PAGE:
Pain and lack of mobility are classic symptoms of a frozen shoulder or adhesive capsulitis. One of the least understood shoulder conditions; it’s characterized by a persistent pain in the shoulder joint that gets worse over time and limits your mobility.
Exact cause perplexes medical professionals. What is known is that it primarily affects women over 40 and leaves you unable to carry on everyday activities easily. It also affects those with diabetes and a recent shoulder injury more than not.
In many cases, it starts as a persistent pain in the shoulder and over a period of several months, gets worse to the point that you lose the ability to rotate your arm or stretch it out. Eventually, it will “thaw” but it can take months.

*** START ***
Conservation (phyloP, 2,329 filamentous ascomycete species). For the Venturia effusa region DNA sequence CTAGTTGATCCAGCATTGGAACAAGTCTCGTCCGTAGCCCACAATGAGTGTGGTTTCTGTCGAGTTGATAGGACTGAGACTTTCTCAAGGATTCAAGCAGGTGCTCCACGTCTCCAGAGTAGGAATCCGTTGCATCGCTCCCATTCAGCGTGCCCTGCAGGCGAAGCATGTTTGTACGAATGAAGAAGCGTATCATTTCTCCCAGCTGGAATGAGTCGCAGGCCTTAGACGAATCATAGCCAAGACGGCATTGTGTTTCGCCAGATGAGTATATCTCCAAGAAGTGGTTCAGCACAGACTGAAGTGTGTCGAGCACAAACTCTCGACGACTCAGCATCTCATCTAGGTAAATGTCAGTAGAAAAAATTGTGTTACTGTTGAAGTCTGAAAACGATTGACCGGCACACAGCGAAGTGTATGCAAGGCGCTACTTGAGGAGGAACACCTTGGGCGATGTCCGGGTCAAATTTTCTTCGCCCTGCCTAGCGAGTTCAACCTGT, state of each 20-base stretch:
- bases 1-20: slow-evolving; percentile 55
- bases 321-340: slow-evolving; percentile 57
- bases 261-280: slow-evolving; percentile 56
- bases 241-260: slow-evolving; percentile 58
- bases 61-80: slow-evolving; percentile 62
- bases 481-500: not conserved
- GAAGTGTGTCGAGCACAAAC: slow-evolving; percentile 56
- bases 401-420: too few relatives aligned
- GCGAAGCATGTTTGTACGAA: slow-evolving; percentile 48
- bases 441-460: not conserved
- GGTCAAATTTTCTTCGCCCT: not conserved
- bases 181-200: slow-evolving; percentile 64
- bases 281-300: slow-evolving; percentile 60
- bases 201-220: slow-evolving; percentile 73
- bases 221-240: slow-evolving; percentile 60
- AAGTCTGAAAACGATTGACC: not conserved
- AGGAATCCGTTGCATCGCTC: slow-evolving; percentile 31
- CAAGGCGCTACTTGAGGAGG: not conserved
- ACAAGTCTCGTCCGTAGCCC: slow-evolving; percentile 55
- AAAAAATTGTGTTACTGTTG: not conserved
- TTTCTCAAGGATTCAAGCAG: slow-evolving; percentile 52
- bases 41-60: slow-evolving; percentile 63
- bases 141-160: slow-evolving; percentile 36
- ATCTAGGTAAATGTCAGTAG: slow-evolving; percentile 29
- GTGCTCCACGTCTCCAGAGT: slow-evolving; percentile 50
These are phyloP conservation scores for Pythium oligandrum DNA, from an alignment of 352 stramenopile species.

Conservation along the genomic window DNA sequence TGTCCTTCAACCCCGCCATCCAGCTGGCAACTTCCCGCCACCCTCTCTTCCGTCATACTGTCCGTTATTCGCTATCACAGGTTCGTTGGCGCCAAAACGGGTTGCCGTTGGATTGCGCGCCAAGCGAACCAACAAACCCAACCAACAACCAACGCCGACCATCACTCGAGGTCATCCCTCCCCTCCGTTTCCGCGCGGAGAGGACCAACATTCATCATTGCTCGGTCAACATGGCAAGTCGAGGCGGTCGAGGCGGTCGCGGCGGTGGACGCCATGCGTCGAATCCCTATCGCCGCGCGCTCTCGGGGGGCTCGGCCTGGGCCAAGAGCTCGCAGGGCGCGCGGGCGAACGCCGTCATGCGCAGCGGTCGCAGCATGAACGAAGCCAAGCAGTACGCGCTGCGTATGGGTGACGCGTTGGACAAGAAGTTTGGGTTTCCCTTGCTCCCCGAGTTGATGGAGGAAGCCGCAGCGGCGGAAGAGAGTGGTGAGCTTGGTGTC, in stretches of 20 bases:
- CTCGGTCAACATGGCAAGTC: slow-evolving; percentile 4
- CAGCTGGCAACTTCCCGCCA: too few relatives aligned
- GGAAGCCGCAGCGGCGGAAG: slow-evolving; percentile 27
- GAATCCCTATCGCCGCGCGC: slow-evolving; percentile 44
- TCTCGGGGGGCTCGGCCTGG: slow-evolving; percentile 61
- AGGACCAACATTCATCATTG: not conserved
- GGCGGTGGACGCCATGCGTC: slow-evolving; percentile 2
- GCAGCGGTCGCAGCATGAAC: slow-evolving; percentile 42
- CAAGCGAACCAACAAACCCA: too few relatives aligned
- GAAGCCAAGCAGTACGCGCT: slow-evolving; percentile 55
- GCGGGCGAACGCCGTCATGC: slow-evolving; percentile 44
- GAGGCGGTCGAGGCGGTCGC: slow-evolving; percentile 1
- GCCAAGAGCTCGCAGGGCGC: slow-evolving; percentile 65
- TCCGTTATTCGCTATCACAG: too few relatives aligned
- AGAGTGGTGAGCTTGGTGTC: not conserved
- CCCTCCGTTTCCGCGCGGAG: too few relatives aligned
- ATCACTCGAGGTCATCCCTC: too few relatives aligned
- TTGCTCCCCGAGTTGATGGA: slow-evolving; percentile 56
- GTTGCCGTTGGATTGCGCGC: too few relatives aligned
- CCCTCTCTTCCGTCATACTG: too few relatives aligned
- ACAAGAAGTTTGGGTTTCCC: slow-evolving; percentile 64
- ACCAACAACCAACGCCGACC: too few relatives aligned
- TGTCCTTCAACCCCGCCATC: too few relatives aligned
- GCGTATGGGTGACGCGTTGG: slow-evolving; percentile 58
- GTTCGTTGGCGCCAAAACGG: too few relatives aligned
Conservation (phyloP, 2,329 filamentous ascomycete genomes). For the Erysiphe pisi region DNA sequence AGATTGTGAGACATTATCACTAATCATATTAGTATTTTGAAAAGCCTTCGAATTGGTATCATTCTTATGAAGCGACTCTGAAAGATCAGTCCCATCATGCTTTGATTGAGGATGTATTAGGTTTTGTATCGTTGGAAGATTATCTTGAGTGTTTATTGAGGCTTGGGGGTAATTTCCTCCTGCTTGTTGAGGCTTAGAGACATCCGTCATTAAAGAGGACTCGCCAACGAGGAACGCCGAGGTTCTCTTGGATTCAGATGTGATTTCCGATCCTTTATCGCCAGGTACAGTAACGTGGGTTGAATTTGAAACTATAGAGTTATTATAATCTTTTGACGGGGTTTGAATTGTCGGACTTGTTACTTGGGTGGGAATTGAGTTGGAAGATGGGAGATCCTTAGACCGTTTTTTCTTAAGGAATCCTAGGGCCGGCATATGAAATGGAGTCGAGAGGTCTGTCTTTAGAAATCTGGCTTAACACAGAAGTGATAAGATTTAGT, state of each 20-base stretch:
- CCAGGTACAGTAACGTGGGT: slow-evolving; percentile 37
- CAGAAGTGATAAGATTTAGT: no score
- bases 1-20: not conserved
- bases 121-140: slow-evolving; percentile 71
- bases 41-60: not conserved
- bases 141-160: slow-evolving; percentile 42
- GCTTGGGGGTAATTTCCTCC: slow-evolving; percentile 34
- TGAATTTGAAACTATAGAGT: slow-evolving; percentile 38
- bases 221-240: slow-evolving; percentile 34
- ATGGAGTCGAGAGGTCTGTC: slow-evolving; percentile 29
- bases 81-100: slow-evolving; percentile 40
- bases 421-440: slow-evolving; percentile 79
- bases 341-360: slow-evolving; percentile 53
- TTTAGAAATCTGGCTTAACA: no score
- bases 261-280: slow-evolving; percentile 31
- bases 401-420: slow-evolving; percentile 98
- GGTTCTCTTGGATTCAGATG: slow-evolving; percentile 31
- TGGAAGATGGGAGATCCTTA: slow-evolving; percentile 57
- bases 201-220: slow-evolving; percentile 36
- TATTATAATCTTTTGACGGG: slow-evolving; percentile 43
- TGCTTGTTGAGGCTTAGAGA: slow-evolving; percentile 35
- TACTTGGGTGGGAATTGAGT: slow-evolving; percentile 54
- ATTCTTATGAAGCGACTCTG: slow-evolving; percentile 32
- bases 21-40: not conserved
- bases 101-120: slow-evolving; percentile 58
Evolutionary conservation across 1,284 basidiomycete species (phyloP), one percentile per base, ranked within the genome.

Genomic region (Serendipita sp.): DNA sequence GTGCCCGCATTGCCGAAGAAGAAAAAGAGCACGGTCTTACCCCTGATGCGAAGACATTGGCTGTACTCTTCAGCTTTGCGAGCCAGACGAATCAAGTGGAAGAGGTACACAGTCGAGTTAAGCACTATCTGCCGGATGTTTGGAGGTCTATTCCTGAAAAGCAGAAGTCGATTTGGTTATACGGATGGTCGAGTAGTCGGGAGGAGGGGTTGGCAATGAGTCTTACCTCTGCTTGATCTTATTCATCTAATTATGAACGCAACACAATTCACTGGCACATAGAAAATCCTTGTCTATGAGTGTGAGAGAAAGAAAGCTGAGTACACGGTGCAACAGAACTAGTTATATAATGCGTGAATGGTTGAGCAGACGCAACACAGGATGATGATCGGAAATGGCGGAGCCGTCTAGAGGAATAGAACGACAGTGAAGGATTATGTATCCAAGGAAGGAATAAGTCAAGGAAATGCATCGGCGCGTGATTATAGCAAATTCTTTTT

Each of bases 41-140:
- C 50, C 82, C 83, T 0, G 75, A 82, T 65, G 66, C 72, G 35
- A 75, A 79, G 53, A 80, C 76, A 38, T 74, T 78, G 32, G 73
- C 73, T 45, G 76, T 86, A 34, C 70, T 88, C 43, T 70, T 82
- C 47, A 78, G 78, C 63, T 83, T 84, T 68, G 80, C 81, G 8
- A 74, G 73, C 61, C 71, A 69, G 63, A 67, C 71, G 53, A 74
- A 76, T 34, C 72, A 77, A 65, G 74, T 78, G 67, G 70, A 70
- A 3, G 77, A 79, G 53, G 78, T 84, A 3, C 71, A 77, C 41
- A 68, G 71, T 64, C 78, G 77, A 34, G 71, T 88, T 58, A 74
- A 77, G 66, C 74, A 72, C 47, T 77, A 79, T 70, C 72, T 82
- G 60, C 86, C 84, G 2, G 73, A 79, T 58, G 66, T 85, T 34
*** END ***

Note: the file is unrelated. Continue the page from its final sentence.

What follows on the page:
Can You Prevent Frozen Shoulder Syndrome?
Gentle exercise can help prevent stiffness in your shoulders. Start small if you’re experiencing pain. For example, you can try raising your shoulders to your ears and back. If you can do that without pain, then try gentle shoulder rolls.
Simple movements like these can help keep your shoulder mobile and you can do them daily.
If that doesn’t help and you’re in pain, what can you do?